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Will Palestinians accept Romney's outstretched hand?

Republican presidential candidate Mitt Romney is trying to step back from harsh remarks made about Palestinians earlier in the campaign.

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Republican presidential candidate Mitt Romney pauses during a campaign rally on Monday, Oct. 8, in Newport News, Va.

Evan Vucci/AP

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Republican presidential candidate Mitt Romney has softened his message to Palestinians, even as he makes mending ties with Israel a main foreign policy plank.

In a foreign policy address yesterday, he vowed to restart moribund talks to create a Palestinian state after they faltered under President Obama – a sharp contrast to a video made public earlier in the campaign that showed Mr. Romney telling a group of donors such negotiations had little chance of success.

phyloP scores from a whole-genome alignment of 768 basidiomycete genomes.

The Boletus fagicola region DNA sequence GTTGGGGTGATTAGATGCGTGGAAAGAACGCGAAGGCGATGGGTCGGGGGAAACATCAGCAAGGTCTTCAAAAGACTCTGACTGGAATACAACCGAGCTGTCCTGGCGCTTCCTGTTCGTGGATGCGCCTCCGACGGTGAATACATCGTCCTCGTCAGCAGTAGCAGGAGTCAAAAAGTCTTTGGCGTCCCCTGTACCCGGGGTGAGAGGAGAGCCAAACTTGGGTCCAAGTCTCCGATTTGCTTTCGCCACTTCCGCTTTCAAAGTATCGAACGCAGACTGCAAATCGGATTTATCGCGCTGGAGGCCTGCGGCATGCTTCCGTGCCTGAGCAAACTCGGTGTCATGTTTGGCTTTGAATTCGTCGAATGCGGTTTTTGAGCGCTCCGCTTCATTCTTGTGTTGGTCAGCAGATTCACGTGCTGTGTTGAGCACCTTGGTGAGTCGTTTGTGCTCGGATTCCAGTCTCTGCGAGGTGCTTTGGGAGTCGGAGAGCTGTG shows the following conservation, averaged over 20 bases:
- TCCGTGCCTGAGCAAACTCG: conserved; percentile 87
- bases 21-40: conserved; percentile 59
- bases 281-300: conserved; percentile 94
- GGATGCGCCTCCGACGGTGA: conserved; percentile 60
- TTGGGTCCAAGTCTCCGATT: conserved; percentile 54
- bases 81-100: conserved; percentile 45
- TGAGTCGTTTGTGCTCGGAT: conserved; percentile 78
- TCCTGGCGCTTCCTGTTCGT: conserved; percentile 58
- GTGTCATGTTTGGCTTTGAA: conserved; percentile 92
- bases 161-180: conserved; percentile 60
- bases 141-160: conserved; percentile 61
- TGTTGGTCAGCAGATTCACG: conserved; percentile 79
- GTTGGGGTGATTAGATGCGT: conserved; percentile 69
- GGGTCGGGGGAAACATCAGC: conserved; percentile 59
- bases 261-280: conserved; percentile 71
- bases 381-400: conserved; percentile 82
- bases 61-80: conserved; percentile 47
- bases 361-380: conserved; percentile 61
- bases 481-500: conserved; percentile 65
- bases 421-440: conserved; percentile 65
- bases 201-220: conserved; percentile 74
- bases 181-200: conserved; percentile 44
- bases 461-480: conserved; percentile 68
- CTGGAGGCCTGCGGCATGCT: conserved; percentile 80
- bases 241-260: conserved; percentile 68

"On this vital issue, the president has failed, and what should be a negotiation process has devolved into a series of heated disputes at the United Nations," he said yesterday. "In this old conflict, as in every challenge we face in the Middle East, only a new President will bring the chance to begin anew."

Palestinian legislator Hanan Ashrawi said she wasn’t comforted by the shift, and that she’s disturbed by Romney’s vow of "zero daylight" between the US and Israel – a promise seen as an appeal to Jewish voters frustrated by frequent spats between President Obama and Israeli Prime Minister Benjamin Netanyahu.

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